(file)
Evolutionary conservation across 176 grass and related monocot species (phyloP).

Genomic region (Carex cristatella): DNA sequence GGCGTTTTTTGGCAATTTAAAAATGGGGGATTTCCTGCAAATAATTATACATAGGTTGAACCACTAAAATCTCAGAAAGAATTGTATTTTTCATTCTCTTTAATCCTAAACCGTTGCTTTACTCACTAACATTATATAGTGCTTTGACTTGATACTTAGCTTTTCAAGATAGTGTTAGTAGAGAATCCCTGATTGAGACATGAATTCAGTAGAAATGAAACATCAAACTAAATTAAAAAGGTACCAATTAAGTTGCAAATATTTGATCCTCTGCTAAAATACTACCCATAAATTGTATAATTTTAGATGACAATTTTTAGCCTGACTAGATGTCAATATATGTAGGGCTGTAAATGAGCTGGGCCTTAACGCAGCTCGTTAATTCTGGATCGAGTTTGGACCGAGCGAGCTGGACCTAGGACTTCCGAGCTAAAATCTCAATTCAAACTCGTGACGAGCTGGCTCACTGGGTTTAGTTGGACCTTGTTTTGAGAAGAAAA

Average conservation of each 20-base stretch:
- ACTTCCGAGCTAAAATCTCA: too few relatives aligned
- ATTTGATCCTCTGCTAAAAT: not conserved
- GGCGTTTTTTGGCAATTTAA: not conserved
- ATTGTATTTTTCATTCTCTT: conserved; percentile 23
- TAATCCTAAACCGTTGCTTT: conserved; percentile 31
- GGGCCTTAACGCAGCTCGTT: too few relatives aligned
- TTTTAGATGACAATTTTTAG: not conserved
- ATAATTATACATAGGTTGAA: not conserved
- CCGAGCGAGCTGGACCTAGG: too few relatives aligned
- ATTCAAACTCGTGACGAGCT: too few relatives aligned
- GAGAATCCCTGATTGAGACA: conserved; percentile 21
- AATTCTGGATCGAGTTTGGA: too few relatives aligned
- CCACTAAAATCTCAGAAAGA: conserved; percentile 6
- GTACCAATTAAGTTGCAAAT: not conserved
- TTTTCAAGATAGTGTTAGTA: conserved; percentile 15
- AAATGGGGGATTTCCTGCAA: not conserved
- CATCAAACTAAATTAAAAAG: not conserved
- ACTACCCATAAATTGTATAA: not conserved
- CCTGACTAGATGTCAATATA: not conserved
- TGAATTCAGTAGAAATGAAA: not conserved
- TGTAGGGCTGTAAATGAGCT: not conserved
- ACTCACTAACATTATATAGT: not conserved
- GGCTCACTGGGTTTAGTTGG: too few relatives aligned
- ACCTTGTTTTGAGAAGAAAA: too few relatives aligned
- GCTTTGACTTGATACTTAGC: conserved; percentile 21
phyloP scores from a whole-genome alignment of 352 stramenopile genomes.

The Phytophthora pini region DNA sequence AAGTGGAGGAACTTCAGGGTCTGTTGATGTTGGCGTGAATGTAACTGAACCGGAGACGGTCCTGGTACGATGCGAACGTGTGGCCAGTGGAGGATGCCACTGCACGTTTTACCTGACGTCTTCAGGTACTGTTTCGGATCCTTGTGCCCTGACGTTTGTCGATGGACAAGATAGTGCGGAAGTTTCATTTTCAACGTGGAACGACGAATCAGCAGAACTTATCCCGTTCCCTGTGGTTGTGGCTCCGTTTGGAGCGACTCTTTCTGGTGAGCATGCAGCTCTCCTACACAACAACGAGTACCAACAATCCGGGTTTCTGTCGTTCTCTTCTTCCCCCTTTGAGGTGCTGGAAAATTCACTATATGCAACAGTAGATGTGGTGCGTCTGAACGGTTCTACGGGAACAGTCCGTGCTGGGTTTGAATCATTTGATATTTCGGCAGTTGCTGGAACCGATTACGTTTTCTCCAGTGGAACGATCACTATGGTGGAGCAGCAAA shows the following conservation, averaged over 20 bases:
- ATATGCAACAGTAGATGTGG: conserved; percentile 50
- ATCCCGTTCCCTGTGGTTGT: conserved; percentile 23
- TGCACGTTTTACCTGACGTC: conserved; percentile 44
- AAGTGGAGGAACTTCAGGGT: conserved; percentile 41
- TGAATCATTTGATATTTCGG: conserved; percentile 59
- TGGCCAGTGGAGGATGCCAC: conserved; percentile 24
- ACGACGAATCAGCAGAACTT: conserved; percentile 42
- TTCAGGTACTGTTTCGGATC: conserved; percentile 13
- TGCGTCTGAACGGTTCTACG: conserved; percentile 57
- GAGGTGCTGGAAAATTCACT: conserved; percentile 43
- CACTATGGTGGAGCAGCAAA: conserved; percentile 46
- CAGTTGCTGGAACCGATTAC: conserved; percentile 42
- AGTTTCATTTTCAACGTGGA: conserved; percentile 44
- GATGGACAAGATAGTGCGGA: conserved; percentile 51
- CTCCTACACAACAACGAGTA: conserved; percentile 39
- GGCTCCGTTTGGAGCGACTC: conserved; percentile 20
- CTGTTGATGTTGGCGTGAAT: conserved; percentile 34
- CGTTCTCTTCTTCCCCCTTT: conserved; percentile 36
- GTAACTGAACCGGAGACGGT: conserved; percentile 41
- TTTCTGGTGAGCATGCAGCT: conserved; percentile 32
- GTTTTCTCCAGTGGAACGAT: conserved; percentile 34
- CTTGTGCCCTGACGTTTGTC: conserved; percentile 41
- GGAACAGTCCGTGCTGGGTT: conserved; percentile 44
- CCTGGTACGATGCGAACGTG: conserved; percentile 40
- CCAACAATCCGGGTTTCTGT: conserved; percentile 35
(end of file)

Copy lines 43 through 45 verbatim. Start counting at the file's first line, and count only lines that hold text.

- AGTTTCATTTTCAACGTGGA: conserved; percentile 44
- GATGGACAAGATAGTGCGGA: conserved; percentile 51
- CTCCTACACAACAACGAGTA: conserved; percentile 39